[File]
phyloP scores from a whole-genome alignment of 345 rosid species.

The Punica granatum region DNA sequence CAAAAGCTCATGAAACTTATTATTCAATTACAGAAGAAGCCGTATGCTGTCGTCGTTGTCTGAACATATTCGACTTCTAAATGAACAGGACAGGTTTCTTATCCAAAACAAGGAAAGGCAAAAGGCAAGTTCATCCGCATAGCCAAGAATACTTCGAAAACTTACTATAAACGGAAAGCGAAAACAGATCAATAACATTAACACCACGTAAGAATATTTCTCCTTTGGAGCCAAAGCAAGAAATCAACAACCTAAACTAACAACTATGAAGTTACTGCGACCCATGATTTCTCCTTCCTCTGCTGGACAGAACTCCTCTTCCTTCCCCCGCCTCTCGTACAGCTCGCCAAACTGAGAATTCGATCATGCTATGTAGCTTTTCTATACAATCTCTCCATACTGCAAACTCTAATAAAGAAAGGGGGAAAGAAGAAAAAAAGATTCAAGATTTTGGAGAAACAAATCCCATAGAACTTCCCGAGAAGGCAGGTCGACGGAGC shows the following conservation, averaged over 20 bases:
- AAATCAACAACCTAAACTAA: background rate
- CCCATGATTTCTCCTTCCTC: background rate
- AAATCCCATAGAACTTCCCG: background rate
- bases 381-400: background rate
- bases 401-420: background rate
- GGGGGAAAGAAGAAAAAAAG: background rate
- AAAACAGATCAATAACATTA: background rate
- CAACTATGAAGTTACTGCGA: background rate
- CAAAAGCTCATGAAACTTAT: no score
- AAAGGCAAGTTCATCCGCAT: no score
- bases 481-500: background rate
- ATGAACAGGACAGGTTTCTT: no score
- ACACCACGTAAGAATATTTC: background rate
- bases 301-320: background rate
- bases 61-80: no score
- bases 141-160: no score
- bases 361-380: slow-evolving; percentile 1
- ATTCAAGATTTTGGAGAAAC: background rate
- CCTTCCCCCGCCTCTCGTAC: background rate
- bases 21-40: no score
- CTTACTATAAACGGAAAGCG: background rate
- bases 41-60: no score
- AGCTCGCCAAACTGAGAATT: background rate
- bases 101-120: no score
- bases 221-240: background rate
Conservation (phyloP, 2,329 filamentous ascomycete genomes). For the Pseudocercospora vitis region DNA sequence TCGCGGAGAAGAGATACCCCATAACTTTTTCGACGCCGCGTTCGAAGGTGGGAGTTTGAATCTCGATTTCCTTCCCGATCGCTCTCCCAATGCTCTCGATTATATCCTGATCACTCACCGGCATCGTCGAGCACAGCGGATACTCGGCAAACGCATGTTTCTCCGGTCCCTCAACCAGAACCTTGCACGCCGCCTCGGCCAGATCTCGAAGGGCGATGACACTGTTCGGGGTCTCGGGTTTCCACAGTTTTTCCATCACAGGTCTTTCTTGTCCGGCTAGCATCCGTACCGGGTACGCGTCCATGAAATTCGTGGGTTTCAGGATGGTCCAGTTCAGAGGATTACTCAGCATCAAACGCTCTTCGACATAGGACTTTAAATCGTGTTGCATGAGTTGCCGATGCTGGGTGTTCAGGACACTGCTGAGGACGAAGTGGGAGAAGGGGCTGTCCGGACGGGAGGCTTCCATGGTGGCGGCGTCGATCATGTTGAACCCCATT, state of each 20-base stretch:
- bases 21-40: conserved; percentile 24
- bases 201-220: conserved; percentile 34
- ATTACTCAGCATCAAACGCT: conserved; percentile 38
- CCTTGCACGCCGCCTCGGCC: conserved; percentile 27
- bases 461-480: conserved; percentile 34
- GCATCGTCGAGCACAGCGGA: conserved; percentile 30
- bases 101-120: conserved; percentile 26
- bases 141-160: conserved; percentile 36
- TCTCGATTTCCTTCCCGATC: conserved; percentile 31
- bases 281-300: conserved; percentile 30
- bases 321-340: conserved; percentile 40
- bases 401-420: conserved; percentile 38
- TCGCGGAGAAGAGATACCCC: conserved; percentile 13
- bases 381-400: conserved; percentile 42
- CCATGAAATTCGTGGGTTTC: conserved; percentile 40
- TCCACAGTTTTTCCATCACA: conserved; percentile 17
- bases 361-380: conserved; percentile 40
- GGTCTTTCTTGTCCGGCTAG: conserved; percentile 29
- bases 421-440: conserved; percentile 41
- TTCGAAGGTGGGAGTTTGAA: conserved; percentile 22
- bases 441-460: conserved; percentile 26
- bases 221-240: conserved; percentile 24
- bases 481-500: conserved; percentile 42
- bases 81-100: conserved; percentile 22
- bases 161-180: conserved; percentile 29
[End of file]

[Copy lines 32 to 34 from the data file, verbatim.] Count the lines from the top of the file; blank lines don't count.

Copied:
- CCTTGCACGCCGCCTCGGCC: conserved; percentile 27
- bases 461-480: conserved; percentile 34
- GCATCGTCGAGCACAGCGGA: conserved; percentile 30